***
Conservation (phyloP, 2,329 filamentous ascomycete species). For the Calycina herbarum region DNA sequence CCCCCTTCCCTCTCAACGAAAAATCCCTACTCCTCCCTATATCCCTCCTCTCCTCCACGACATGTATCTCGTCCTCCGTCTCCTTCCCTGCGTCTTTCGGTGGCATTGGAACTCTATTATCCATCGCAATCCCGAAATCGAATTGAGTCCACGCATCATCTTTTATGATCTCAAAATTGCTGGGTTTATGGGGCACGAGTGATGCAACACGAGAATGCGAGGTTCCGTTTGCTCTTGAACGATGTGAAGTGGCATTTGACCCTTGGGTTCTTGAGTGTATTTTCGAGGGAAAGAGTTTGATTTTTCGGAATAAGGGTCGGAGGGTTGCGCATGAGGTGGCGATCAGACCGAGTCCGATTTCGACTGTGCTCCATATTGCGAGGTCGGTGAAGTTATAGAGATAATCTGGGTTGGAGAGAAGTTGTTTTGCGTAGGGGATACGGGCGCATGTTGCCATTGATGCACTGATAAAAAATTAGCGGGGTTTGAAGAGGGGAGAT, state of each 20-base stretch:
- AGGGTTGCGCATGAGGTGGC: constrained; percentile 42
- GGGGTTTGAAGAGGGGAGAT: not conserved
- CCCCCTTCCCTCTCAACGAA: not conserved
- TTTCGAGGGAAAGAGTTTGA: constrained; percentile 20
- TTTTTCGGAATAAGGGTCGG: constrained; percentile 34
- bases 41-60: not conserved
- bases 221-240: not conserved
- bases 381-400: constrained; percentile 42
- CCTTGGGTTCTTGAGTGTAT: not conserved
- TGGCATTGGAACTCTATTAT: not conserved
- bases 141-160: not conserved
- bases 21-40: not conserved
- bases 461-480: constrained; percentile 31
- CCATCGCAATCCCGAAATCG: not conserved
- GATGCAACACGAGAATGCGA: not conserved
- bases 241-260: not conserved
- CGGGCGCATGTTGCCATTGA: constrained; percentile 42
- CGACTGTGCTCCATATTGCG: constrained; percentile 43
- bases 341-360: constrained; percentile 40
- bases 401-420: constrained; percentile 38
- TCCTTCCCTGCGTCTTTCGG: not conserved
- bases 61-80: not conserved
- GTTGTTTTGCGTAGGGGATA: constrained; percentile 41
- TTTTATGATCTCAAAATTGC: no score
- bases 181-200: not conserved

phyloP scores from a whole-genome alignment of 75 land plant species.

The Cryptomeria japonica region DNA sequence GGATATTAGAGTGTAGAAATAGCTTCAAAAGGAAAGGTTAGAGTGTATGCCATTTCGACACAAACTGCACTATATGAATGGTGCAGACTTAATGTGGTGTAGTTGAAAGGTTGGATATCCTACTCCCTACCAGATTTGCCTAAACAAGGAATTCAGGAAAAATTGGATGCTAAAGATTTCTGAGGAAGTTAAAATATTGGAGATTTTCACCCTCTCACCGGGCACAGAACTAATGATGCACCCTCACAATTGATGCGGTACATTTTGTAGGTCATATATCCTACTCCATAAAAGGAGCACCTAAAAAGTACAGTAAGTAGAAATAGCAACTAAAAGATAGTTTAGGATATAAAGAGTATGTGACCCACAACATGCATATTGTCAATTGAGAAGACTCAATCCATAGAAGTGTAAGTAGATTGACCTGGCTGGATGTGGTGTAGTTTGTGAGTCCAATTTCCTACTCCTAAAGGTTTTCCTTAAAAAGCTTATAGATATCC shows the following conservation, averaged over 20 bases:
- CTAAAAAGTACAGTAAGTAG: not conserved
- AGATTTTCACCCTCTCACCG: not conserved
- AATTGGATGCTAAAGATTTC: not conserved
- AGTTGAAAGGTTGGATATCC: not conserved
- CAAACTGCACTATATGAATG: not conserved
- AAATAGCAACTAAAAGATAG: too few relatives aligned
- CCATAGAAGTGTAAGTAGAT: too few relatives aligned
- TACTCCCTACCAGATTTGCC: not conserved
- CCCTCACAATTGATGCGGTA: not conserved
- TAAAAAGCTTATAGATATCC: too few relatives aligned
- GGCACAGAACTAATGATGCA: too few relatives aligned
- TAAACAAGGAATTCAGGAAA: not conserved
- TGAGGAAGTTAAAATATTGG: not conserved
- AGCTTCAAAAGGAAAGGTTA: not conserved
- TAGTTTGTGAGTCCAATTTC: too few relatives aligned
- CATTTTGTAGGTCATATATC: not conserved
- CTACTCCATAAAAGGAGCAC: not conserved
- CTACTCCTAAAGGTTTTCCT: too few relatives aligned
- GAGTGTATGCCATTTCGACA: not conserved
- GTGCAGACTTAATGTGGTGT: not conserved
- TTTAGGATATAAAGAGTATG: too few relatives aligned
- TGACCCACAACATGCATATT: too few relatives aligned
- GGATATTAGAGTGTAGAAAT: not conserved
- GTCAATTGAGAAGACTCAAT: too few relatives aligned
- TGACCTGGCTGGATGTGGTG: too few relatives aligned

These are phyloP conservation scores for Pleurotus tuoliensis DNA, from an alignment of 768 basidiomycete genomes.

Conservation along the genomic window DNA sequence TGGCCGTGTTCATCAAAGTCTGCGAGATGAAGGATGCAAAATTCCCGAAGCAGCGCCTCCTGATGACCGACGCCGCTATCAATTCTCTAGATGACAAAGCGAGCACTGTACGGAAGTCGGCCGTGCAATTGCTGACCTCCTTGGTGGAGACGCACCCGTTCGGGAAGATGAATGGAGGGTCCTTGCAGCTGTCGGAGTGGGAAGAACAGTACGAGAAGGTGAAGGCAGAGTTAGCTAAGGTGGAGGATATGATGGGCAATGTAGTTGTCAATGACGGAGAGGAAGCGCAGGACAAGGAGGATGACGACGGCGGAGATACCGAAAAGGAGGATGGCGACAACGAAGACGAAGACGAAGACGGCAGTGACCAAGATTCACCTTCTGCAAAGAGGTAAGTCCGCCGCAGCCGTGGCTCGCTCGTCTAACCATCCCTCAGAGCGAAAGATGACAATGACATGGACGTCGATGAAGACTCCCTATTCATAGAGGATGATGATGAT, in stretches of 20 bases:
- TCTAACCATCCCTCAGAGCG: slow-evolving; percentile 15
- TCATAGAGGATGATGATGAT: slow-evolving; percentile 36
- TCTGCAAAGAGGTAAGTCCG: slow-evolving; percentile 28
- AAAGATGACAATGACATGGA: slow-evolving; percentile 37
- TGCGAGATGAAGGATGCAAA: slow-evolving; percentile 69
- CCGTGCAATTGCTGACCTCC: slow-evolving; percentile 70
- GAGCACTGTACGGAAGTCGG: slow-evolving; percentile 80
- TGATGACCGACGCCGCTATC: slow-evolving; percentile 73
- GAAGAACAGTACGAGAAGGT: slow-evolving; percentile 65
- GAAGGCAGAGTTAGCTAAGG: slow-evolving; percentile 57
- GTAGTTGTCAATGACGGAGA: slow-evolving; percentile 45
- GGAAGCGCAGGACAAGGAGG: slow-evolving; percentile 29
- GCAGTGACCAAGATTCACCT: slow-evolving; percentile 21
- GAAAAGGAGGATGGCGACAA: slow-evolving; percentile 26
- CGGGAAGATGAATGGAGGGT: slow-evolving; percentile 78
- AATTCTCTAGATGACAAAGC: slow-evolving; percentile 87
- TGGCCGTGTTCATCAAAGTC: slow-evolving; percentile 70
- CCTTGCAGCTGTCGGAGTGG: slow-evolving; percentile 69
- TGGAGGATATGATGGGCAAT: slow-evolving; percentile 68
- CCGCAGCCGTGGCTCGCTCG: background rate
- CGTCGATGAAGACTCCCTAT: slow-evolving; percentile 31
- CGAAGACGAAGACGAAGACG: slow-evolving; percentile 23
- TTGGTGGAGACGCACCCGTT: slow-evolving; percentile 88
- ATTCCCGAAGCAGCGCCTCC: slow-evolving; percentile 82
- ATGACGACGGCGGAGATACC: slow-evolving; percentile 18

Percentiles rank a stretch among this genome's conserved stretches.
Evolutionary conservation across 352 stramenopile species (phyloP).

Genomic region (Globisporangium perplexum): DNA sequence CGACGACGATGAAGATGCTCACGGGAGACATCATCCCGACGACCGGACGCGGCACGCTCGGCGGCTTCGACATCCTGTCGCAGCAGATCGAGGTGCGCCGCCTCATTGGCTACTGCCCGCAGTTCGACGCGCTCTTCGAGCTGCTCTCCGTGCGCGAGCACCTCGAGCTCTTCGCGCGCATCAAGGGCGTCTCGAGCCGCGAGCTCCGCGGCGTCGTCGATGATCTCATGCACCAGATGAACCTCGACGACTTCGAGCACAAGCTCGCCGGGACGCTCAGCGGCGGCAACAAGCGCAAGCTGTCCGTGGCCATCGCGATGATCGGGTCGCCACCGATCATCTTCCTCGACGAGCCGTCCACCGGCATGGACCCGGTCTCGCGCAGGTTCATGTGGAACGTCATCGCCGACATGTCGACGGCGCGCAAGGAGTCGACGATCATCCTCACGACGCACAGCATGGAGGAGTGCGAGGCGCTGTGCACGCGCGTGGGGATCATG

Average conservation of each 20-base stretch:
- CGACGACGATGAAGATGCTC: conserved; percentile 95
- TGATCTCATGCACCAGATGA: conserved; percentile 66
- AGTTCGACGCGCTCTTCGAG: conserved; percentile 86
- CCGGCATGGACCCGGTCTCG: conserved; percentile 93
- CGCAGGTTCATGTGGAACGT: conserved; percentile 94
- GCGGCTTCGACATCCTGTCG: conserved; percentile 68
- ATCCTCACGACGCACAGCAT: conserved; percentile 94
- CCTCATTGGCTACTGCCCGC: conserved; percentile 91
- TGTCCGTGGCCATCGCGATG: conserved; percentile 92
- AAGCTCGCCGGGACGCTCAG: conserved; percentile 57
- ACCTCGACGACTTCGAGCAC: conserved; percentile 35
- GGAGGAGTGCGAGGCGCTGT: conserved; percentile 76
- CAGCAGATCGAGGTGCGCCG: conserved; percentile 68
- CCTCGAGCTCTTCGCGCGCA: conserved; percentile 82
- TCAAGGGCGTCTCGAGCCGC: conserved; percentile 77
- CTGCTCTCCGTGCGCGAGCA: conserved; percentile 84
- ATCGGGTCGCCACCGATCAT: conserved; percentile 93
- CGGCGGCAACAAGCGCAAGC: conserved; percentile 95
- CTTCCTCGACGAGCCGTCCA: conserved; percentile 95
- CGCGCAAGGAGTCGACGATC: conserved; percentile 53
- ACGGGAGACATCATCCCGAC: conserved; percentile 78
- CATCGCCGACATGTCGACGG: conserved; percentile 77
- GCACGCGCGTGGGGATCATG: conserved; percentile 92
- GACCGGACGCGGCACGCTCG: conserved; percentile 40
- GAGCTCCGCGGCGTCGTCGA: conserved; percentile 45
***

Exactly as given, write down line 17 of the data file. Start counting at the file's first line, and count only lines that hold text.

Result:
- bases 241-260: not conserved